Disarray in the Ministry of Justice

The government has had to face-down a number of serious defeats recently, both in parliament and in court. The High Court forced a U-turn on the Benefit Cap for carers, ruling it discriminatory. The courts have also upheld two legal challenges associated with the so-called ‘Bedroom Tax’. In the same week the House of Lords forced the House of Commons to back down on a bill to redefine ‘child poverty’, thus thwarting Iain Duncan-Smith’s attempt to massage down the figures. The peers also voted down a cut of £30 per week for disabled worker’s Employment and Support Allowance (ESA), Lord Colin Low succinctly saying simply that cutting benefits would do nothing to help the disabled back into work.

In the last ten days there has been a significant backdown in the Government’s Ministry of Justice. The staunchly Conservative Michael Gove, replaced the equally staunch, Chris Grayling in the combined role of Secretary of State for Justice and Lord Chancellor in May 2015. In a written ministerial statement . Grayling had put in place plans to slash the number of law firms permitted to provide legal assistance at police stations and in magistrates courts by two-thirds.  Lawyers said the plans unfairly limited an individual’s access to justice. A whistleblower has revealed that ninety-nine separate legal cases have been brought against the government for failing to provide adequate legal assistance to citizens who relied on legal aid for representation in court. The reforms are now seen as not only unjust, but also as very costly for the government.

Mark Fenhalls QC has said it is right that the plans be scotched. There is a call for an enquiry into just how much money has been wasted on this impractical and inequitable failed experiment in reforming legal aid. While such enquiries make a lot of sense on paper the question is always whether the report will be timely, truly independent, and whether it will have sufficient teeth to actually hold anyone to account in its conclusions.

Plans to slash earnings from legal aid fees for lawyers by 8.75% have also been suspended, for at least a year. Lord Falconer, the Labour shadow Justice secretary said the government’s plans had ‘descended into utter chaos’. In the meantime there are serious concerns about the UK prison system. The number of people in prison has doubled in the last twenty years and the UK now has the highest prison population in Western Europe. The re-offending rate is also one of the highest. Prisoners released after one year in prison re-offend at a rate of 60%. We are not doing a very good job of rehabilitating prisoners. We have them incarcerated in overcrowded prisons in ever-rising numbers.

It costs on average £35,000 a year to keep a prisoner in jail. Could it be then that our prisons are not punitive enough?  Sweden has a much more humane approach to prisoners than we do, and the reoffending rate is much lower, half that of the UK, as is the percentage of the population imprisoned. In fact due to the diminshed need for prison space jails in Sweden are being closed down altogether.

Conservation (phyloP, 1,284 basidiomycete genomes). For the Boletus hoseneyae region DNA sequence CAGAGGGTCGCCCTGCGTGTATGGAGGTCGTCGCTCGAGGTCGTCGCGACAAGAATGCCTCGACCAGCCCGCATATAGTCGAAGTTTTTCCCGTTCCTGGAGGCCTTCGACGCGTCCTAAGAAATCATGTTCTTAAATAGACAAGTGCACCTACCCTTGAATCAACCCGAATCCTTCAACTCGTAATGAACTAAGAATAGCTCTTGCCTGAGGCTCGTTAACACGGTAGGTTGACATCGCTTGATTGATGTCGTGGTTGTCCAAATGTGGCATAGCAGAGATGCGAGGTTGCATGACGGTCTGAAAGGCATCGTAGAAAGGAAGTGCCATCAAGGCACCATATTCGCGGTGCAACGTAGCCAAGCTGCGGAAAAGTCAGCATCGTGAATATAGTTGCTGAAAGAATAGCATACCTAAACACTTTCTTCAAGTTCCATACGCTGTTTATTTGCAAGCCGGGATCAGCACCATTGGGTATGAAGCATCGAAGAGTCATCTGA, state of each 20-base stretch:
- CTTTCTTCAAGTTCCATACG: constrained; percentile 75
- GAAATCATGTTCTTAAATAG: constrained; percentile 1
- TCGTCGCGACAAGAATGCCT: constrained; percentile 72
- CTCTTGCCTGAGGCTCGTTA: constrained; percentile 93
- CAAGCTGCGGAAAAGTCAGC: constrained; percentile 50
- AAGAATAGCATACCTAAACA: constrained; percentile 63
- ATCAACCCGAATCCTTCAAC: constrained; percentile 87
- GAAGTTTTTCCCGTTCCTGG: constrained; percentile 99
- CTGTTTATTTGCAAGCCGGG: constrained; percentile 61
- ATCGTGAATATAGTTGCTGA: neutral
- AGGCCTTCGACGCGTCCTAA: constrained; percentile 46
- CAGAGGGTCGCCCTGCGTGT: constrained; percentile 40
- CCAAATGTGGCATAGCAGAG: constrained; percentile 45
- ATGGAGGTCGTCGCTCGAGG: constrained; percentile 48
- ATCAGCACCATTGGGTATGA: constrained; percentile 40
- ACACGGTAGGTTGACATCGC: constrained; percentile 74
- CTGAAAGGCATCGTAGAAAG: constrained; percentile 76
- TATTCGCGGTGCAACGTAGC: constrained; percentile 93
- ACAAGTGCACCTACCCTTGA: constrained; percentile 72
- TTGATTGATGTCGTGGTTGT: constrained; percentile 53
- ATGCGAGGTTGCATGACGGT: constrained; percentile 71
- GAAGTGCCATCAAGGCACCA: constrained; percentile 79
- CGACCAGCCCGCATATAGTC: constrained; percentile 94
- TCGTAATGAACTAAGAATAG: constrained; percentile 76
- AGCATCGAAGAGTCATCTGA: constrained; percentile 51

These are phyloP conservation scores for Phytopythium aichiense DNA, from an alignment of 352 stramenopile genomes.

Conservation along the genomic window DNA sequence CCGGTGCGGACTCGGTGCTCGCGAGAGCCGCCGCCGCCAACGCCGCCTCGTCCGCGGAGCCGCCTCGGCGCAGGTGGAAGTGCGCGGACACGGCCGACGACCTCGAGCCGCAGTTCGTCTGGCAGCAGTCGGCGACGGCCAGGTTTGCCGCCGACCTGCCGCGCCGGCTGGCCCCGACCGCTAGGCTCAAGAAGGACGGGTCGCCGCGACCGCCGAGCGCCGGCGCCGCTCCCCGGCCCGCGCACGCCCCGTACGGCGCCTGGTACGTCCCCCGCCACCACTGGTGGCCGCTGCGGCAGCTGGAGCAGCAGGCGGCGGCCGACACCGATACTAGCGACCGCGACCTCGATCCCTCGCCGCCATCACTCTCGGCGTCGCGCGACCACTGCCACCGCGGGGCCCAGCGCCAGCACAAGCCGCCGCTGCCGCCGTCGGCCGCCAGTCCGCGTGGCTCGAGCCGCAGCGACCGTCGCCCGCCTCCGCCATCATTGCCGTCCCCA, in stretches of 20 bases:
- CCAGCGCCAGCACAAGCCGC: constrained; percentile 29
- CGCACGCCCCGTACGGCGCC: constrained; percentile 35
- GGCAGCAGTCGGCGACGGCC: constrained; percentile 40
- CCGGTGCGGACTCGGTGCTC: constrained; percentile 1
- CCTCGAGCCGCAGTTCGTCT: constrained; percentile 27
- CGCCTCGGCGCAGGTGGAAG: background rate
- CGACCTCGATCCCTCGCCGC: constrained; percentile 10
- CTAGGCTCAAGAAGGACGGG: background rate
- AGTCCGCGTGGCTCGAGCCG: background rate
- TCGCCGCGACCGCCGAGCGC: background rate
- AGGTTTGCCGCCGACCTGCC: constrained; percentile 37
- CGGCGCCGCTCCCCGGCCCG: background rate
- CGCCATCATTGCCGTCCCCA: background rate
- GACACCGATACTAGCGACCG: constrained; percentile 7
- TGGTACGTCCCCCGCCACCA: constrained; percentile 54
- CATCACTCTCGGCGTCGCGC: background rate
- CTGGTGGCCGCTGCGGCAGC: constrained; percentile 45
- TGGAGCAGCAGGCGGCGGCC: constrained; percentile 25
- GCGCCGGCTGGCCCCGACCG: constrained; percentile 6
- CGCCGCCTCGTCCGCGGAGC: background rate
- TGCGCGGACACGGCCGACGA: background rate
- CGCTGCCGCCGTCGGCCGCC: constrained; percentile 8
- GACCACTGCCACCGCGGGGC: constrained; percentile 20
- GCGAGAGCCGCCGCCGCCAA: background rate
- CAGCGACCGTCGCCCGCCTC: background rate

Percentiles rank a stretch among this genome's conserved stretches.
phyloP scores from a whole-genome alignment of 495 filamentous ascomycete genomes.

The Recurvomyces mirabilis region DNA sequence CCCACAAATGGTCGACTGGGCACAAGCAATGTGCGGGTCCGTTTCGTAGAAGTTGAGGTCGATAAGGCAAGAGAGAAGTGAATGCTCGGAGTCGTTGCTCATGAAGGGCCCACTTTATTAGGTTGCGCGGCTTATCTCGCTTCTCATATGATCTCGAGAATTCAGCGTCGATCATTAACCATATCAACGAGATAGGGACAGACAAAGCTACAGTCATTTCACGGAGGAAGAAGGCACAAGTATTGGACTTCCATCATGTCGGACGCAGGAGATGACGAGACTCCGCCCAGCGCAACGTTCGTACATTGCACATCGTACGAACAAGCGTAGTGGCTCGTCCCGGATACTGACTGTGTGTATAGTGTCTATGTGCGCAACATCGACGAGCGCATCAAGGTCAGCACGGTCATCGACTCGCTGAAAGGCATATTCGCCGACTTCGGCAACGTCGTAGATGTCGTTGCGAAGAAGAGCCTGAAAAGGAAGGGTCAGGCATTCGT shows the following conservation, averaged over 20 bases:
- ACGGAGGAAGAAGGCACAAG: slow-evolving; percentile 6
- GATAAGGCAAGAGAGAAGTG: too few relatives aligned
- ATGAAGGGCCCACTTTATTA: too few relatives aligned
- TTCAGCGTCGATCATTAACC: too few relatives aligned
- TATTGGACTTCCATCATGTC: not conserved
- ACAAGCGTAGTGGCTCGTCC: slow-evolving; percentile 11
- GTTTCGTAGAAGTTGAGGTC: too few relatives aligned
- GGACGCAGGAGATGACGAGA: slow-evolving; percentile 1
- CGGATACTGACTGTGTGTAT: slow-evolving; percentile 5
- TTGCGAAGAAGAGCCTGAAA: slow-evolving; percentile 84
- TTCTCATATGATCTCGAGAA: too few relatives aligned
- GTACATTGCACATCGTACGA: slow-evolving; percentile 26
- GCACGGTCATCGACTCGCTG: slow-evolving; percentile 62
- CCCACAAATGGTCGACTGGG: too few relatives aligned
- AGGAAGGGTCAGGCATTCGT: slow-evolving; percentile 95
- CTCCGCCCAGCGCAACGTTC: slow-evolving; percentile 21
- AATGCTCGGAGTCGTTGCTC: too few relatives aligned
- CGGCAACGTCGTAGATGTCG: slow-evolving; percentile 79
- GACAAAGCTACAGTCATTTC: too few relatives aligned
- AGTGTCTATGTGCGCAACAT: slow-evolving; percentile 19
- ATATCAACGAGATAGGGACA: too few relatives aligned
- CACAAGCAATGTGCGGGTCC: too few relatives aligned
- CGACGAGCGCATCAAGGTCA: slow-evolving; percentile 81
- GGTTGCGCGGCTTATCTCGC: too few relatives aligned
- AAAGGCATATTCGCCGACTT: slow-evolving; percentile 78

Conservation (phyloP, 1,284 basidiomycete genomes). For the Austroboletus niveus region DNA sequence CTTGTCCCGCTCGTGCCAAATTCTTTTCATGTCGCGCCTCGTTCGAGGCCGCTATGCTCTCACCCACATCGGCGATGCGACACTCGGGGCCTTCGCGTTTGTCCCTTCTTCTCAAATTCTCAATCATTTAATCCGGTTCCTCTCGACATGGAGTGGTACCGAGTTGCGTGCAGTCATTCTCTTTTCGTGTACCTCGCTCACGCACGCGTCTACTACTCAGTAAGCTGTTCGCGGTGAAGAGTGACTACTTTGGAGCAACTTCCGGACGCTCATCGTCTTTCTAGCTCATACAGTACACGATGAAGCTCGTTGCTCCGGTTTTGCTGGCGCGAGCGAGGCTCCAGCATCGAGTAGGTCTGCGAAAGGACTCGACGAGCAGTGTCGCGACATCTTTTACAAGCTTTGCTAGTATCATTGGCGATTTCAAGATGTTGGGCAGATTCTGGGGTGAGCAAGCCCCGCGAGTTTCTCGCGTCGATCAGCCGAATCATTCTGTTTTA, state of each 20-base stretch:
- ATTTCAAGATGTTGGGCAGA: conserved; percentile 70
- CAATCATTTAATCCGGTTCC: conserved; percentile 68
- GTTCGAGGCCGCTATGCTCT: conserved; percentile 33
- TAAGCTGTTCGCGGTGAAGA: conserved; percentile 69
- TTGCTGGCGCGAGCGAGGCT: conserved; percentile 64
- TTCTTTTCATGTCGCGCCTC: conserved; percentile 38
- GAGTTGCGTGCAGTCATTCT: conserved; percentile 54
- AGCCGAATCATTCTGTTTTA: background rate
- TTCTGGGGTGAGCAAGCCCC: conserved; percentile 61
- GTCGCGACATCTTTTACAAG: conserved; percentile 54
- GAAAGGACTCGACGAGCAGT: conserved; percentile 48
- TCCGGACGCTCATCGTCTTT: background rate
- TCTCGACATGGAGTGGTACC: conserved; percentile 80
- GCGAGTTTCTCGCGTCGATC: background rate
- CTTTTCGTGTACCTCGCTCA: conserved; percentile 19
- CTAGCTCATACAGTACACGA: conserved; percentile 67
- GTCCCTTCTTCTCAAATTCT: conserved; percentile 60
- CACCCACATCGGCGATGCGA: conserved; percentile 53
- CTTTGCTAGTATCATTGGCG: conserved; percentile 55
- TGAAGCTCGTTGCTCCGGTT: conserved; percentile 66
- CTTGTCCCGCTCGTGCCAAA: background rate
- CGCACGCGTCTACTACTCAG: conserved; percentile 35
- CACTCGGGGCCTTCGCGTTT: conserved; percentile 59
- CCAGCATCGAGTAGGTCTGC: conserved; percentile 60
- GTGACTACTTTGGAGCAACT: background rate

Within the UK prison system in the twelve months to 2015 incidents of self-harm are up 20%, assaults on staff are up 21%, while serious assaults on staff are up 40%. The shadow Minister of Justice, Andy Slaughter says these developments are the result of cuts in prison staffing. Deaths in prison custody, including suicides, also appear to be on the rise. The statistics indicate that our prison service is draconian, expensive and inefficient.

The outgoing chief inspector of prisons, Nick Hardwick, has accused the government of trying to cover up criticism of the prison service. He accuses Chris Grayling of attempting to interfere with the inspector’s independent report on the prison service. The Chief Inspector is concerned with the government’s proposal that, in future, specialist personnel appointed to report impartially on the state of the prison service will first be vetted by the government. He feels this seriously undermines the political independence of future investigations. Hardwick is also strongly against asylum seekers being locked up in camps for extended periods of time, drawing attention to the fact that the individuals concerned have been neither accused nor convicted of any crime. He says this treatment is inhumane and that it should only ever be used as a last resort.

Last year Michael Gove closed down Just Solutions International. The previous Justice Minister, Chris Grayling had set up JSI as a commercial arm within the Ministry of Justice staffed by public civil servants. The uncomfortable conflict of interest is surely glaringly obvious. It seems that neither Cameron nor Gove could stomach quite this close a level of profiteering from doing business with, and actually assisting in the mechanism of helping to run, barbaric and inhumane justice systems overseas.

The  disarray in the Conservative Party is for some reason not getting a lot of coverage in the media. Perhaps this is because the government is so adept at presenting a unified front no matter what. Nonetheless, there must surely be a number of interesting debacles for the press to feed on here. Perhaps these about-turns in government will get some attention in the media once every last angle on disunity and disarray in Corbyn’s rag-tag army has been exhausted. Surely that can’t be long now.


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